Some people believe the inclusion issue in football isn't actually that serious, and that it's part of the football culture. How do you feel about that?
The problem is that a lot of people think homophobia is just a bit of a joke and it is not as severe as racism. Until we start having players coming out the only way to fight against this is through education and campaigning, which is why I knew making WONDERKID was so important.
If enough people see this film, it can make a huge difference in football. Anyone that watches this film will understand that everyone deserves to live their life free from fear and that all we need to do to make players feel safe enough to come out is to let them know that it is ok to be yourself.
Do you think you will continue down the path of making thought provoking activist films?
Always, narrative driven filmmaking is the ultimate tool for social change. You have the ability to create a whole piece and totally consume the audience's senses, make them question things they wouldn’t ordinarily think about, move them and recondition their beliefs. I couldn’t live with myself if I didn’t use the medium to make the world a better place and I plan to dedicate the rest of my life to making films in this way.
You must have done a lot of research before you decided to make this into a film, what was the turning point that made you realise this was the issue that needed attention?
It was the initial statistic that jumped out at me ‘out of the 5000 male professionals in this country not one is openly gay’.
When I look at the good work that has been done in the game with racism, I knew that this was the next step and it gave me hope that it is achievable. I think in the next few years both sexuality & gender issues are going to become a focus and football absolutely has to change.
Football is the most watched sport in the world. The Premier League has a global audience of around 450 million, so it is incredibly important that we start to see gay role models at the top of the game, especially for those watching in countries that are less gay friendly. Having gay role models in football can also help pave the way for the work that needs to be done with the transgender community, as they don’t have any where near the safety and security they need.
How did the OCD aspect of the main character come about?
Many footballers have bizarre superstitions and pre match rituals. I found that this is because as there are so many things out of a player's control on the pitch that are out of their control, this increases a footballer’s need to control what they can as a calming mechanism. The life of a footballer is also very repetitive, kicking a football all day for 30 years of your life isn’t natural and it wires footballers’ brains to like routine. Another major cause of OCD is trauma, and because his life both on and off the pitch is out of his control, I thought this would be a great way of showing how hiding his sexuality would lead to it spiraling out of control.
How did you choose who to cast for the main roles?
We were very lucky to have Des Hamilton cast the film. I was fortunate enough to see many talented actors in casting. When I first saw Chris Mason’s interpretation I just knew he was the one. He is a fantastic young actor and with the character he didn’t adhere to any stereotypes and played him as a brave and inspiring but equally scarred young man. He completely understood the characters’ motivation and when I found out his passion for football I knew he would go above and beyond for the role.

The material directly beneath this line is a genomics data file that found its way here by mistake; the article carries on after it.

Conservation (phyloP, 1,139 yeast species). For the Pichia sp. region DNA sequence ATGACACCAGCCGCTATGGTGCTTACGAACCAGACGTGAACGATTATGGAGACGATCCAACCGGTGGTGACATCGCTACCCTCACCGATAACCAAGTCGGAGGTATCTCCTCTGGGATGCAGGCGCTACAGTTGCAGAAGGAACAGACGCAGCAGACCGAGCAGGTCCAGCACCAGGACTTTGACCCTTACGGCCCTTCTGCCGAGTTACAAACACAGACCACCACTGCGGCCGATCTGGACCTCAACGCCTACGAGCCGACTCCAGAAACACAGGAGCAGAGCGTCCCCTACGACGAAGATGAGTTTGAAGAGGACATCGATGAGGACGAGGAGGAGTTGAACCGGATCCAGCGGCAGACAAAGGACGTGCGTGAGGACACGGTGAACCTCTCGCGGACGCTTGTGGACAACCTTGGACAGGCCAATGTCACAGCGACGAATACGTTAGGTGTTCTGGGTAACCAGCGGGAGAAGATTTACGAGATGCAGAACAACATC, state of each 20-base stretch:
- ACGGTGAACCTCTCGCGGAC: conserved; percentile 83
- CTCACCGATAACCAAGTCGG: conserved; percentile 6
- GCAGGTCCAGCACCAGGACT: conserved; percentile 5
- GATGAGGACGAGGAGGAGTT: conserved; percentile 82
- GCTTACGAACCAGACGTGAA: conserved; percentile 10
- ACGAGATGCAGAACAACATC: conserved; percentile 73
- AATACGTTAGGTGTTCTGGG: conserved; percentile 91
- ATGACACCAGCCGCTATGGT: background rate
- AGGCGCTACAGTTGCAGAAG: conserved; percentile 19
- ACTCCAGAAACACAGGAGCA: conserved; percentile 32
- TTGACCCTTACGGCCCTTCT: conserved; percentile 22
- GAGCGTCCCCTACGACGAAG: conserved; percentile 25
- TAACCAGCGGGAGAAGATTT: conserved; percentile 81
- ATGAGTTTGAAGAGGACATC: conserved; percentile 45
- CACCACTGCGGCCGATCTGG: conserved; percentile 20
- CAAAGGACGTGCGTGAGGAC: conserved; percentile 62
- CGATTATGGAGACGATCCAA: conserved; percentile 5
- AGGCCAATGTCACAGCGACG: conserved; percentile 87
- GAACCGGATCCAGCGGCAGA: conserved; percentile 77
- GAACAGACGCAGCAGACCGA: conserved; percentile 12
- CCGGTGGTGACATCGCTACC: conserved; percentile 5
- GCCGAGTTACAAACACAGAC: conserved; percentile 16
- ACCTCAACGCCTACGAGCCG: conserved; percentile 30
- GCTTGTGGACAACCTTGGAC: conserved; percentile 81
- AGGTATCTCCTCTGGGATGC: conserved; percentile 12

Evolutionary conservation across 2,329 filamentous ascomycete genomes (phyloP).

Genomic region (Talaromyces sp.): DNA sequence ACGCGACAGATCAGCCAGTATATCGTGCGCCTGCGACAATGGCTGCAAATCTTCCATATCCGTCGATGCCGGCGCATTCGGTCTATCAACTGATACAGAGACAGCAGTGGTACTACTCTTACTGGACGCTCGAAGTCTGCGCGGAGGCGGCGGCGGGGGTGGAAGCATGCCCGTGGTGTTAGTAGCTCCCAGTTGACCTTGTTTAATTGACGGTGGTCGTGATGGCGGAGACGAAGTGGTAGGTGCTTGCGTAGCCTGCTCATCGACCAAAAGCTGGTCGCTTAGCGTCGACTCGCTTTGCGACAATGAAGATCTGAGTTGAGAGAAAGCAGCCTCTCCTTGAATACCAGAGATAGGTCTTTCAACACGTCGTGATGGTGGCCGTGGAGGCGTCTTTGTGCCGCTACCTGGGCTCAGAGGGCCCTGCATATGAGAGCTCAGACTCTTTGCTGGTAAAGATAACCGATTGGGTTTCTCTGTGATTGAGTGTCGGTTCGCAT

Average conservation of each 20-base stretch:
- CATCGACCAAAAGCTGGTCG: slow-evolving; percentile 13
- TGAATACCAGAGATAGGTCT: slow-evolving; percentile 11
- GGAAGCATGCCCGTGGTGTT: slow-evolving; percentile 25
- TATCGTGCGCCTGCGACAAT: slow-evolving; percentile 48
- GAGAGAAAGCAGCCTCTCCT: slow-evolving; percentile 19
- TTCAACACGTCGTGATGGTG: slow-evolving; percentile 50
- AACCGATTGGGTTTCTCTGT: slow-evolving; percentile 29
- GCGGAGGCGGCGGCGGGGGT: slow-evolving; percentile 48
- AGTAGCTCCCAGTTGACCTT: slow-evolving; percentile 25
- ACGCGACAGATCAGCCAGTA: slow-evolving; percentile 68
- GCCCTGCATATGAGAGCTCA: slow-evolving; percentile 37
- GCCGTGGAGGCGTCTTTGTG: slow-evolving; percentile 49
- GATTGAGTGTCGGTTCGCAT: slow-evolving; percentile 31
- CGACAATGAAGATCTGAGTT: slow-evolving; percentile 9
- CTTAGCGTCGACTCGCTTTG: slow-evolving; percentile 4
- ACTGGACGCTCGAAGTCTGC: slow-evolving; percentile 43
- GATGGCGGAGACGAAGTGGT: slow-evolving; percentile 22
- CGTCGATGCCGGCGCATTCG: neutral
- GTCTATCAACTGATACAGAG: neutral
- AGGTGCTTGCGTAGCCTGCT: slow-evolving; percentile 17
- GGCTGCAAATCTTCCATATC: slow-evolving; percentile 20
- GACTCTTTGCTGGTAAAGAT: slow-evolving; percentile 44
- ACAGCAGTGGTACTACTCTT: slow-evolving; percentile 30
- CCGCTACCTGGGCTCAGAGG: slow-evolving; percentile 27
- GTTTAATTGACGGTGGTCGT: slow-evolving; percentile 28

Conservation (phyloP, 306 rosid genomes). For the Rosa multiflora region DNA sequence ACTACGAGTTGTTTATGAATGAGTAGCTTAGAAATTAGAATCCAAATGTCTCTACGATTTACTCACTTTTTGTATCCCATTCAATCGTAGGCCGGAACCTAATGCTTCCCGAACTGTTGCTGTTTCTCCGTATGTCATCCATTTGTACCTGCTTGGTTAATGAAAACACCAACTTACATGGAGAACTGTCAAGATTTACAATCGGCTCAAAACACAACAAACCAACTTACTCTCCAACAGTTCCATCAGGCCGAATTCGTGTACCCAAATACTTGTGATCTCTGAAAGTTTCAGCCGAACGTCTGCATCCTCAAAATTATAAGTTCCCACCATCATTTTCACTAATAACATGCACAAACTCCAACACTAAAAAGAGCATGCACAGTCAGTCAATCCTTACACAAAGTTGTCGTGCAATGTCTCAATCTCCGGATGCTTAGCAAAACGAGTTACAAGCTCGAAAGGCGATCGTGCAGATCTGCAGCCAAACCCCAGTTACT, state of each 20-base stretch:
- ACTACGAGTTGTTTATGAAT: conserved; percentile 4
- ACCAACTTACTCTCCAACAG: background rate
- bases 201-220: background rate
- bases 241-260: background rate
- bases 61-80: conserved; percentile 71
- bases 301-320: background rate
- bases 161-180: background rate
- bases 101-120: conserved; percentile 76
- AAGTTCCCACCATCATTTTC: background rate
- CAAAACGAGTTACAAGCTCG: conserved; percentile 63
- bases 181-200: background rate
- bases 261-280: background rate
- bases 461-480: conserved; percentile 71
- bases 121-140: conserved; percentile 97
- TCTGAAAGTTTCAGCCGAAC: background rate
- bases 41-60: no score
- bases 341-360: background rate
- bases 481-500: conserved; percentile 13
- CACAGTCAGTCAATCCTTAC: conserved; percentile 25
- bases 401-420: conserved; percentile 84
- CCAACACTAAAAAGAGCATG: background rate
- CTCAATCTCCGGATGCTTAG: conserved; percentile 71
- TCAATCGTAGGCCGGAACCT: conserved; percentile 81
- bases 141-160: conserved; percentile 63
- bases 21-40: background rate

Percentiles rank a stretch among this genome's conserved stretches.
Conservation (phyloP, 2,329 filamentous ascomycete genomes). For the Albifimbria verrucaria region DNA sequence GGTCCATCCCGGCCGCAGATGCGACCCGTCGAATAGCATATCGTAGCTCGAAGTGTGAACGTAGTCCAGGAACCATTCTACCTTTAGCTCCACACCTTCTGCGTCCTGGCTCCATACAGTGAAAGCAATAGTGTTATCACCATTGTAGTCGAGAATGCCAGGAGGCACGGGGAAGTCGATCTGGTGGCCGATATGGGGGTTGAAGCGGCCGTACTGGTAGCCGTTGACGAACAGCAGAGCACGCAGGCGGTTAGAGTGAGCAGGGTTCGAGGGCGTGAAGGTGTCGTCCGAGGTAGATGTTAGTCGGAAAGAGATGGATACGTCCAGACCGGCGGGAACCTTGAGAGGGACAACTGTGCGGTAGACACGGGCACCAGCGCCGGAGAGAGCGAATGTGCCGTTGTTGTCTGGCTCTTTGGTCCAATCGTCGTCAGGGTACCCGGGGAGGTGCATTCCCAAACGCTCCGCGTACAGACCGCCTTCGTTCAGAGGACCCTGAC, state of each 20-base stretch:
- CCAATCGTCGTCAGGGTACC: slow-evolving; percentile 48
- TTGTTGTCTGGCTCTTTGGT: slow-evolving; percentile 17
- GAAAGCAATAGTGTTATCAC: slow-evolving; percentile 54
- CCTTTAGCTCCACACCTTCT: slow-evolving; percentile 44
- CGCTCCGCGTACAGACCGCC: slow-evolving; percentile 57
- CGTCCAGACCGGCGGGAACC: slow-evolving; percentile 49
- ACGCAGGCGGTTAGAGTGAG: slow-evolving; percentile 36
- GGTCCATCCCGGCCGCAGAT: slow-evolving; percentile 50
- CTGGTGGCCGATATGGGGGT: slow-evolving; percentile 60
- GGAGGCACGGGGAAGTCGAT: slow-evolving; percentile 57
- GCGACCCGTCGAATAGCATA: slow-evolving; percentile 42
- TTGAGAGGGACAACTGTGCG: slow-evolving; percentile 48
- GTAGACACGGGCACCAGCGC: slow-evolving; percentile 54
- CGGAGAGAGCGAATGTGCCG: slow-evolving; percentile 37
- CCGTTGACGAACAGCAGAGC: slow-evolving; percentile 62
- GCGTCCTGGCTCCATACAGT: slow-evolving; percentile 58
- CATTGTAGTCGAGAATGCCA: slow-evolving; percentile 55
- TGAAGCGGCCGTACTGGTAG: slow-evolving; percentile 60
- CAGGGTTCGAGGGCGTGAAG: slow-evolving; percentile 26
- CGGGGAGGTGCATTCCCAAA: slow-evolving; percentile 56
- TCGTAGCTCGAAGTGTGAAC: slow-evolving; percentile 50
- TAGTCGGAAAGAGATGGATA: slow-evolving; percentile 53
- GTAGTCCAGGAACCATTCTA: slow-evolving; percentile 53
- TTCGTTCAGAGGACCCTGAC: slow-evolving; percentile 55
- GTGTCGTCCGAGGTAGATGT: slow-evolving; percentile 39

With Leeshon Alexander who plays Johnny, I saw him play both leading roles in We are Monster and knew we had to have him as Johnny straight away.
Troy Glasgow who plays the alpha male captain, blew me away in casting. He played the character in a mischievous but equally terrifying way and was very similar to many people I played football with growing up.
I’m incredibly grateful to have had Des Hamilton on board and to have been blessed with this top actors as they have really done the film justice and made it feel like you’re watching a real story.
Other sports are deemed more progressive in their acceptance of equality. Why do you think it has taken so long for football to react?
Football is a working class sport and hasn’t had to answer the questions that wider society has but all that is changing. I think the main problem is the hyper-masculine environment that exists within football where you’re expected to bottle up your problems and any emotion is a sign of weakness. The fans on the terraces are also very intimidating and the fear of the reaction of the fans is the main thing that is stopping players from feeling safe enough to come out. Until campaigns on homophobia get widespread coverage or we start to see players come out I think football will remain behind other sports. I hope that the attention WONDERKID receives can help get coverage to the good work done by those campaigning for LGBT equality in football.
Especially now after the horrific Orlando attack LGBT communities are going to quite sensitive about the issues raised in the film. In what ways have you actively strived towards making this story as true of a portrayal as possible?
I’ve spent the last 3 years completely immersed in LGBT campaigning and culture. I have completed devoted my life to ensuring this film is the best it can be and as authentic as possible.
I am football mad and knew exactly what was required to make that side of the film authentic but being straight I definitely needed the help from those that had first hand experiences with this subject. The help I have had from people within the gay community has been phenomenal. Not only have people offered their feedback but have taken the time to passionately get involved and make sure that it is the best it can be and as true a portrayal as possible.
Orlando was horrible, it really knocked the wind out of me but it has really emphasised the importance of what we’re doing. The reaction of the people and the strong sense of community has really shown that people are inherently good.
The core message in the film is that it is ok to be yourself and this is something everyone can relate to. I am over the moon with what we have achieved with the film and I know it can make a huge difference in football.
WONDERKID will premiere at the Odeon in Leicester Square before the start of next season and will be released online before the end of the year